“Hi, my name is Rumi.”
Yes, that’s my name, Rumi. Since I came to Barcelona, I have met a lot of new people and I introduced myself thousand times. (I’m kinda getting tired of it, I need a name card… )
When I introduce myself to foreigners, sometimes they get interested about my name. The most surprising and frequent thing is that many people said to me that my name doesn’t sound like typical Japanese name because of this famous Persian poet in the 13 century : Jalāl ad-Dīn Muhammad Rūmī.
Rumi – Wikipedia
Since I came to Barcelona, I have been told by many people, “Ah! I know your name! You have same name as a famous historical person! So cool!!” Actually, I didn’t know at all about this historical poet “Rumi” until I came to Barcelona. But now I am so glad to have same name as such a great person. It is a great honor and also very useful, because some of new friends can remember my name quickly.
By the way, as I am Japanese, my name is written in Japanese character. My friends usually ask me how to write it in Japanese. Well, my name is written like this : るみ . And then people ask me, “Your name doesn’t have Chinese character, why?” or “Your name looks very simple but does your name have any meaning?” Actually, even in Japan I was asked this questions sometimes, because a majority of people have Chinese character in their name (it is called kanji). My answer is always simple : My name doesn’t mean anything special, and my parents didn’t give me a name with Chinese character because it’s easier to write. Well, actually there was a little story though. Since my father has a name with a difficult kanji, he didn’t want me to have same thing. So he gave me a name which is written in hiragana, which is the easy character. And also he thought hiragana is good because it has some curve and circle in my name and it looks cute. That’s all.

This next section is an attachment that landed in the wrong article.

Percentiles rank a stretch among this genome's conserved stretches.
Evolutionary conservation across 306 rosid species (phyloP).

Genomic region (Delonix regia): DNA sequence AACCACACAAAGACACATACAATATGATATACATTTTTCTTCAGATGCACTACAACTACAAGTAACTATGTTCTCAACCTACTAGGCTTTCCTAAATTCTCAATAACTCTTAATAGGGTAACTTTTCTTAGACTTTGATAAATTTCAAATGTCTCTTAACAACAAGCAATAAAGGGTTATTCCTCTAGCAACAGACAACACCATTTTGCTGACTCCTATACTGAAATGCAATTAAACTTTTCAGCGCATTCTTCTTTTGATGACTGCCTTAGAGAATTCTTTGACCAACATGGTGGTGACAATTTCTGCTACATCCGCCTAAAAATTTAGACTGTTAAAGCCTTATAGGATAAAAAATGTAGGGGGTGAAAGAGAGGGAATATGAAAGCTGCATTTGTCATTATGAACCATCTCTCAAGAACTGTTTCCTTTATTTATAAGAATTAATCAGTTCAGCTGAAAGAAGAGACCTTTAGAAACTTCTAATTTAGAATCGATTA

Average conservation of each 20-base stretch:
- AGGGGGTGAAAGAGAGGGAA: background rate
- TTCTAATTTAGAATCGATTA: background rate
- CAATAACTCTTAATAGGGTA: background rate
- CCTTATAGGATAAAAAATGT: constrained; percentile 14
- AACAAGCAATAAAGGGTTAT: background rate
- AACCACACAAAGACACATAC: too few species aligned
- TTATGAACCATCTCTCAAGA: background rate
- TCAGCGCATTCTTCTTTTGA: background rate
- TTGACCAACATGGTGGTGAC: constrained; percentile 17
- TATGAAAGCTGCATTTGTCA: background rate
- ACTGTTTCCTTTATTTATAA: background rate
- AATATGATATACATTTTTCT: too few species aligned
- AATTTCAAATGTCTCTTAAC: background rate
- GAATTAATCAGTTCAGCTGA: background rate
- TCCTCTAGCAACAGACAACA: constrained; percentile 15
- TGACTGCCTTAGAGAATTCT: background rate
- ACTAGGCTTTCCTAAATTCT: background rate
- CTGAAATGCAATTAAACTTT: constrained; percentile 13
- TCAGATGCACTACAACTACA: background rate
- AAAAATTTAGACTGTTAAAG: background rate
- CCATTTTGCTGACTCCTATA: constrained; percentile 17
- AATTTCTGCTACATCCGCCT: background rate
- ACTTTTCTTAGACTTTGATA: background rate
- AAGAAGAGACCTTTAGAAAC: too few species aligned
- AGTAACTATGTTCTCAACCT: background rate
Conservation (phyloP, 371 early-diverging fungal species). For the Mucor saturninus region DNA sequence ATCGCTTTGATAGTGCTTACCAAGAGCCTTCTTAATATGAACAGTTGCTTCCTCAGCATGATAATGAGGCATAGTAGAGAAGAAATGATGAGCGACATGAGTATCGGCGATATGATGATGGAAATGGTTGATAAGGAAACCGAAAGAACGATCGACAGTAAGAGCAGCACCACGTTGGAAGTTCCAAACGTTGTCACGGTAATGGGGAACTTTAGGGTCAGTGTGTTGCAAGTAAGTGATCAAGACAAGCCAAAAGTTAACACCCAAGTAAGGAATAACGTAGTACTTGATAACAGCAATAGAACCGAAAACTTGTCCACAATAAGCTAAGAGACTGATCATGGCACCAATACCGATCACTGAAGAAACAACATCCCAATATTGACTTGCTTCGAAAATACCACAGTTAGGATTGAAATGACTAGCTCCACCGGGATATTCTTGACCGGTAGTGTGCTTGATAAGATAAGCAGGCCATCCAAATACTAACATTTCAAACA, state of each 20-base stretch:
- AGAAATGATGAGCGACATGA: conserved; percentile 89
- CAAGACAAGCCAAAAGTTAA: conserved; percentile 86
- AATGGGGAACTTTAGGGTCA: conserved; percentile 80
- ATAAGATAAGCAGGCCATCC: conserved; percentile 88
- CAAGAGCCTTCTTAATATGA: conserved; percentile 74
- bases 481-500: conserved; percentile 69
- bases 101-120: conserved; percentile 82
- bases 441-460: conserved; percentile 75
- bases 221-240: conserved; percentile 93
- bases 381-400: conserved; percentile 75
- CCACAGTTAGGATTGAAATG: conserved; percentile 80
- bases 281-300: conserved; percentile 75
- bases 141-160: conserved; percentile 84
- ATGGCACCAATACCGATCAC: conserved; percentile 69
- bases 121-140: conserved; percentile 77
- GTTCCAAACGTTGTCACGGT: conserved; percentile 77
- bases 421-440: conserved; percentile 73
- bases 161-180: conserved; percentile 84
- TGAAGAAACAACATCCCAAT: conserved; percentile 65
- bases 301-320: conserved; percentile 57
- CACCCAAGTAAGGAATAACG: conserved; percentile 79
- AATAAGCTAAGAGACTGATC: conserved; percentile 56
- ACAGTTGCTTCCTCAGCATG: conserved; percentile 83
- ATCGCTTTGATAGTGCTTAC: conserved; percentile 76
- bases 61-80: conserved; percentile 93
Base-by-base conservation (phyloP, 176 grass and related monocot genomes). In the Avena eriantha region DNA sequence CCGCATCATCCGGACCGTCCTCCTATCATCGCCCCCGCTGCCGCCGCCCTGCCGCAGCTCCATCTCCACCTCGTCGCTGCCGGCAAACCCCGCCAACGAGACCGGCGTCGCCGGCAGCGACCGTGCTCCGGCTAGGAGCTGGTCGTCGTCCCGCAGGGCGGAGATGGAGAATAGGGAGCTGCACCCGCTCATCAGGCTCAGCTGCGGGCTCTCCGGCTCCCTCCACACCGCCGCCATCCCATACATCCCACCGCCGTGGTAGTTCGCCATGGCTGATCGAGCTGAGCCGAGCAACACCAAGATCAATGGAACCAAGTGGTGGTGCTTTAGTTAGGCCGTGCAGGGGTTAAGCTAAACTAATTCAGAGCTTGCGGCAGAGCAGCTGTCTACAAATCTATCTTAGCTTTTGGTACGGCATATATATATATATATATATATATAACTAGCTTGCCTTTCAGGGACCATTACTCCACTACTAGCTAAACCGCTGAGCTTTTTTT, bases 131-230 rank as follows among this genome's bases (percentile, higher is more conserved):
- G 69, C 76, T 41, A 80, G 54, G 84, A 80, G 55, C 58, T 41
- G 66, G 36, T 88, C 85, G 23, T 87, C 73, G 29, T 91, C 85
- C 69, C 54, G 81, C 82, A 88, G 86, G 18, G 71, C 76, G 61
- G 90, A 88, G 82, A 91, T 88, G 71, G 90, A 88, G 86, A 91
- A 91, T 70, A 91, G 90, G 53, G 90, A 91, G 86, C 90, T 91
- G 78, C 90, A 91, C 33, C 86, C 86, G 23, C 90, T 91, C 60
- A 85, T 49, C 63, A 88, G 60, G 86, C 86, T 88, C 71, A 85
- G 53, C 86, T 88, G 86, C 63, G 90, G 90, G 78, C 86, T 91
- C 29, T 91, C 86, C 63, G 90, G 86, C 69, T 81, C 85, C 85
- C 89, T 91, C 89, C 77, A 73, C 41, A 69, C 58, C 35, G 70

Some of my friends said that it is a little pity that my name doesn’t have kanji nor important meaning, but actually I don’t think so. Because it is not so exceptional thing that not having kanji in a name. Furthermore, thanks to my parents I have never had trouble when I take exam (I can write my name real quick and I can save a few seconds for the questions than other students haha!). Since not many people have hiragana name, it is very easy to find my name from any kind of list with hundreds of people. And as I said in the beginning, thanks to the coincidence, it doesn’t take fifty or sixty years for my foreign teacher and friends to remember my name. Conclusion, I really love my name.
Last week I went to Starbucks Coffee for the first time in Spain. A clerk asked my name for writing it on a cup, so I answered with confidence:
“My name is Rumi.”
I think she needs a roommate.